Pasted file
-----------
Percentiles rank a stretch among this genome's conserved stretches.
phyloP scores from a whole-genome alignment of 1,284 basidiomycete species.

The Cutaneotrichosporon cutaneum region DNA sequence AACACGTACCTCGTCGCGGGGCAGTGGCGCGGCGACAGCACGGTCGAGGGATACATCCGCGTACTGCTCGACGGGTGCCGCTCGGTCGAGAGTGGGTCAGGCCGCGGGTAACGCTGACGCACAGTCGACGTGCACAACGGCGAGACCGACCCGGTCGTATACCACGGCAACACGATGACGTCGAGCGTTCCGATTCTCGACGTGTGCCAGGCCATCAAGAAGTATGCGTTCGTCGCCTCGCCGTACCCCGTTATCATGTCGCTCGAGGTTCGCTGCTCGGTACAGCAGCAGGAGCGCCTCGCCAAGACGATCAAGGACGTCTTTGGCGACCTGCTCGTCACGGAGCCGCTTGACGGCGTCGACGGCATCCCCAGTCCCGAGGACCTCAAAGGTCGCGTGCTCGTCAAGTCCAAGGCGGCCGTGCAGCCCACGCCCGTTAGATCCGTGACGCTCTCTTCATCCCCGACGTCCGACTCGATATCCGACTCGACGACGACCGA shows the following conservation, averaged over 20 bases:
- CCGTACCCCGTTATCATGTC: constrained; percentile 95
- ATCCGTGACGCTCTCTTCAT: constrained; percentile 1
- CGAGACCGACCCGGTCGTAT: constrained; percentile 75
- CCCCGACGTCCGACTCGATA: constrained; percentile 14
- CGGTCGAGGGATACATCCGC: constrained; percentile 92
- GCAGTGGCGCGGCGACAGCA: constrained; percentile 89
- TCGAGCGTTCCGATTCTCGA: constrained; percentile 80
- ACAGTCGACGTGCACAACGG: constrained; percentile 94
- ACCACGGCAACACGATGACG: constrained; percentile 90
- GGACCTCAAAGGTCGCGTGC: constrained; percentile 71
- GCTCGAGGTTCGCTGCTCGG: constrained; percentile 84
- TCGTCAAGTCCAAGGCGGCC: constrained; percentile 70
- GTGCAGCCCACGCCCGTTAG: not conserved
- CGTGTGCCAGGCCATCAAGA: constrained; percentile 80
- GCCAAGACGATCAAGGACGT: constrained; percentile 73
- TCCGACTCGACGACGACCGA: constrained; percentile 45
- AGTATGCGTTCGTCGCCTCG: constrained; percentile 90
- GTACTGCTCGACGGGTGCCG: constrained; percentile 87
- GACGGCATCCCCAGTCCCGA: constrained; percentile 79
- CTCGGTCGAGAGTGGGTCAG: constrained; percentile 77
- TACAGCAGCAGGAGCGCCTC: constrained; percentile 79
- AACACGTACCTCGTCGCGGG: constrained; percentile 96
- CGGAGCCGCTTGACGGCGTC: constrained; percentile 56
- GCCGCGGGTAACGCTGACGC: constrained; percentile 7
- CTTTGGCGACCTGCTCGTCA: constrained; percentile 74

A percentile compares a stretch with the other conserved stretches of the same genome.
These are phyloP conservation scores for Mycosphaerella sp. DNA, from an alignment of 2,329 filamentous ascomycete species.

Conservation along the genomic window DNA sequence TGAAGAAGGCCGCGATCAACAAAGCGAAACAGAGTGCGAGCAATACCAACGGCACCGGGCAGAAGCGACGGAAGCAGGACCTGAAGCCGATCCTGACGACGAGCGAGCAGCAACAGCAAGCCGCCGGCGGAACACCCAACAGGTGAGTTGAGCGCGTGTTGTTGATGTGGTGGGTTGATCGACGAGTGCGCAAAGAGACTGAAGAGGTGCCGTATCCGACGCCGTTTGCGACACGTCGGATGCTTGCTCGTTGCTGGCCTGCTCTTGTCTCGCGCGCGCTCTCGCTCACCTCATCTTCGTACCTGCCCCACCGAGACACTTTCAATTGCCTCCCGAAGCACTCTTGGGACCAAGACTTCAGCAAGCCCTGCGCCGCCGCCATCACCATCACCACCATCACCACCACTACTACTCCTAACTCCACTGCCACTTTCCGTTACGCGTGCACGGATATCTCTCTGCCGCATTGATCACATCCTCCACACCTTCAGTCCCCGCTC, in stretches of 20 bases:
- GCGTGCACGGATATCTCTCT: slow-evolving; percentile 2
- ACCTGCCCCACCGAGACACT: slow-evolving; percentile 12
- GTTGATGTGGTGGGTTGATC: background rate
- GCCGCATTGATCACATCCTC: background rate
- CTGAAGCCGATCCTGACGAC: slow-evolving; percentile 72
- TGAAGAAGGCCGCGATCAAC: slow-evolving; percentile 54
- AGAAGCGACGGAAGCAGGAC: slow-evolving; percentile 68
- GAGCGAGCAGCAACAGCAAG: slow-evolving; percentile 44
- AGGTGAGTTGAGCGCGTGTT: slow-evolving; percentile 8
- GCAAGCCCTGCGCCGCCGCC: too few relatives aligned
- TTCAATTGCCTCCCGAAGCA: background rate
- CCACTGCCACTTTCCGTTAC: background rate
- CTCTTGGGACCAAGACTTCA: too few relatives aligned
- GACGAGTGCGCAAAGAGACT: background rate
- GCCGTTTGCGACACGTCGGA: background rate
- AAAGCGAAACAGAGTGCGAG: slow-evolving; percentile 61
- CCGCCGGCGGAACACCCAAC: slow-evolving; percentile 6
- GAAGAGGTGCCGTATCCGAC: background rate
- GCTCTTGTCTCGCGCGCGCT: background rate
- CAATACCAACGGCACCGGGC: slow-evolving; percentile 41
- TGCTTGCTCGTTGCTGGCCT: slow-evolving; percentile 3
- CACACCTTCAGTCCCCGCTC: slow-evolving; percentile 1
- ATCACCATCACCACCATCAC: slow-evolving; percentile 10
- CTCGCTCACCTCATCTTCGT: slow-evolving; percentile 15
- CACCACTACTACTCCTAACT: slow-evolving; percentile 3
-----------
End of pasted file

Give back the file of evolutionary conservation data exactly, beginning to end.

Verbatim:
Percentiles rank a stretch among this genome's conserved stretches.
phyloP scores from a whole-genome alignment of 1,284 basidiomycete species.

The Cutaneotrichosporon cutaneum region DNA sequence AACACGTACCTCGTCGCGGGGCAGTGGCGCGGCGACAGCACGGTCGAGGGATACATCCGCGTACTGCTCGACGGGTGCCGCTCGGTCGAGAGTGGGTCAGGCCGCGGGTAACGCTGACGCACAGTCGACGTGCACAACGGCGAGACCGACCCGGTCGTATACCACGGCAACACGATGACGTCGAGCGTTCCGATTCTCGACGTGTGCCAGGCCATCAAGAAGTATGCGTTCGTCGCCTCGCCGTACCCCGTTATCATGTCGCTCGAGGTTCGCTGCTCGGTACAGCAGCAGGAGCGCCTCGCCAAGACGATCAAGGACGTCTTTGGCGACCTGCTCGTCACGGAGCCGCTTGACGGCGTCGACGGCATCCCCAGTCCCGAGGACCTCAAAGGTCGCGTGCTCGTCAAGTCCAAGGCGGCCGTGCAGCCCACGCCCGTTAGATCCGTGACGCTCTCTTCATCCCCGACGTCCGACTCGATATCCGACTCGACGACGACCGA shows the following conservation, averaged over 20 bases:
- CCGTACCCCGTTATCATGTC: constrained; percentile 95
- ATCCGTGACGCTCTCTTCAT: constrained; percentile 1
- CGAGACCGACCCGGTCGTAT: constrained; percentile 75
- CCCCGACGTCCGACTCGATA: constrained; percentile 14
- CGGTCGAGGGATACATCCGC: constrained; percentile 92
- GCAGTGGCGCGGCGACAGCA: constrained; percentile 89
- TCGAGCGTTCCGATTCTCGA: constrained; percentile 80
- ACAGTCGACGTGCACAACGG: constrained; percentile 94
- ACCACGGCAACACGATGACG: constrained; percentile 90
- GGACCTCAAAGGTCGCGTGC: constrained; percentile 71
- GCTCGAGGTTCGCTGCTCGG: constrained; percentile 84
- TCGTCAAGTCCAAGGCGGCC: constrained; percentile 70
- GTGCAGCCCACGCCCGTTAG: not conserved
- CGTGTGCCAGGCCATCAAGA: constrained; percentile 80
- GCCAAGACGATCAAGGACGT: constrained; percentile 73
- TCCGACTCGACGACGACCGA: constrained; percentile 45
- AGTATGCGTTCGTCGCCTCG: constrained; percentile 90
- GTACTGCTCGACGGGTGCCG: constrained; percentile 87
- GACGGCATCCCCAGTCCCGA: constrained; percentile 79
- CTCGGTCGAGAGTGGGTCAG: constrained; percentile 77
- TACAGCAGCAGGAGCGCCTC: constrained; percentile 79
- AACACGTACCTCGTCGCGGG: constrained; percentile 96
- CGGAGCCGCTTGACGGCGTC: constrained; percentile 56
- GCCGCGGGTAACGCTGACGC: constrained; percentile 7
- CTTTGGCGACCTGCTCGTCA: constrained; percentile 74

A percentile compares a stretch with the other conserved stretches of the same genome.
These are phyloP conservation scores for Mycosphaerella sp. DNA, from an alignment of 2,329 filamentous ascomycete species.

Conservation along the genomic window DNA sequence TGAAGAAGGCCGCGATCAACAAAGCGAAACAGAGTGCGAGCAATACCAACGGCACCGGGCAGAAGCGACGGAAGCAGGACCTGAAGCCGATCCTGACGACGAGCGAGCAGCAACAGCAAGCCGCCGGCGGAACACCCAACAGGTGAGTTGAGCGCGTGTTGTTGATGTGGTGGGTTGATCGACGAGTGCGCAAAGAGACTGAAGAGGTGCCGTATCCGACGCCGTTTGCGACACGTCGGATGCTTGCTCGTTGCTGGCCTGCTCTTGTCTCGCGCGCGCTCTCGCTCACCTCATCTTCGTACCTGCCCCACCGAGACACTTTCAATTGCCTCCCGAAGCACTCTTGGGACCAAGACTTCAGCAAGCCCTGCGCCGCCGCCATCACCATCACCACCATCACCACCACTACTACTCCTAACTCCACTGCCACTTTCCGTTACGCGTGCACGGATATCTCTCTGCCGCATTGATCACATCCTCCACACCTTCAGTCCCCGCTC, in stretches of 20 bases:
- GCGTGCACGGATATCTCTCT: slow-evolving; percentile 2
- ACCTGCCCCACCGAGACACT: slow-evolving; percentile 12
- GTTGATGTGGTGGGTTGATC: background rate
- GCCGCATTGATCACATCCTC: background rate
- CTGAAGCCGATCCTGACGAC: slow-evolving; percentile 72
- TGAAGAAGGCCGCGATCAAC: slow-evolving; percentile 54
- AGAAGCGACGGAAGCAGGAC: slow-evolving; percentile 68
- GAGCGAGCAGCAACAGCAAG: slow-evolving; percentile 44
- AGGTGAGTTGAGCGCGTGTT: slow-evolving; percentile 8
- GCAAGCCCTGCGCCGCCGCC: too few relatives aligned
- TTCAATTGCCTCCCGAAGCA: background rate
- CCACTGCCACTTTCCGTTAC: background rate
- CTCTTGGGACCAAGACTTCA: too few relatives aligned
- GACGAGTGCGCAAAGAGACT: background rate
- GCCGTTTGCGACACGTCGGA: background rate
- AAAGCGAAACAGAGTGCGAG: slow-evolving; percentile 61
- CCGCCGGCGGAACACCCAAC: slow-evolving; percentile 6
- GAAGAGGTGCCGTATCCGAC: background rate
- GCTCTTGTCTCGCGCGCGCT: background rate
- CAATACCAACGGCACCGGGC: slow-evolving; percentile 41
- TGCTTGCTCGTTGCTGGCCT: slow-evolving; percentile 3
- CACACCTTCAGTCCCCGCTC: slow-evolving; percentile 1
- ATCACCATCACCACCATCAC: slow-evolving; percentile 10
- CTCGCTCACCTCATCTTCGT: slow-evolving; percentile 15
- CACCACTACTACTCCTAACT: slow-evolving; percentile 3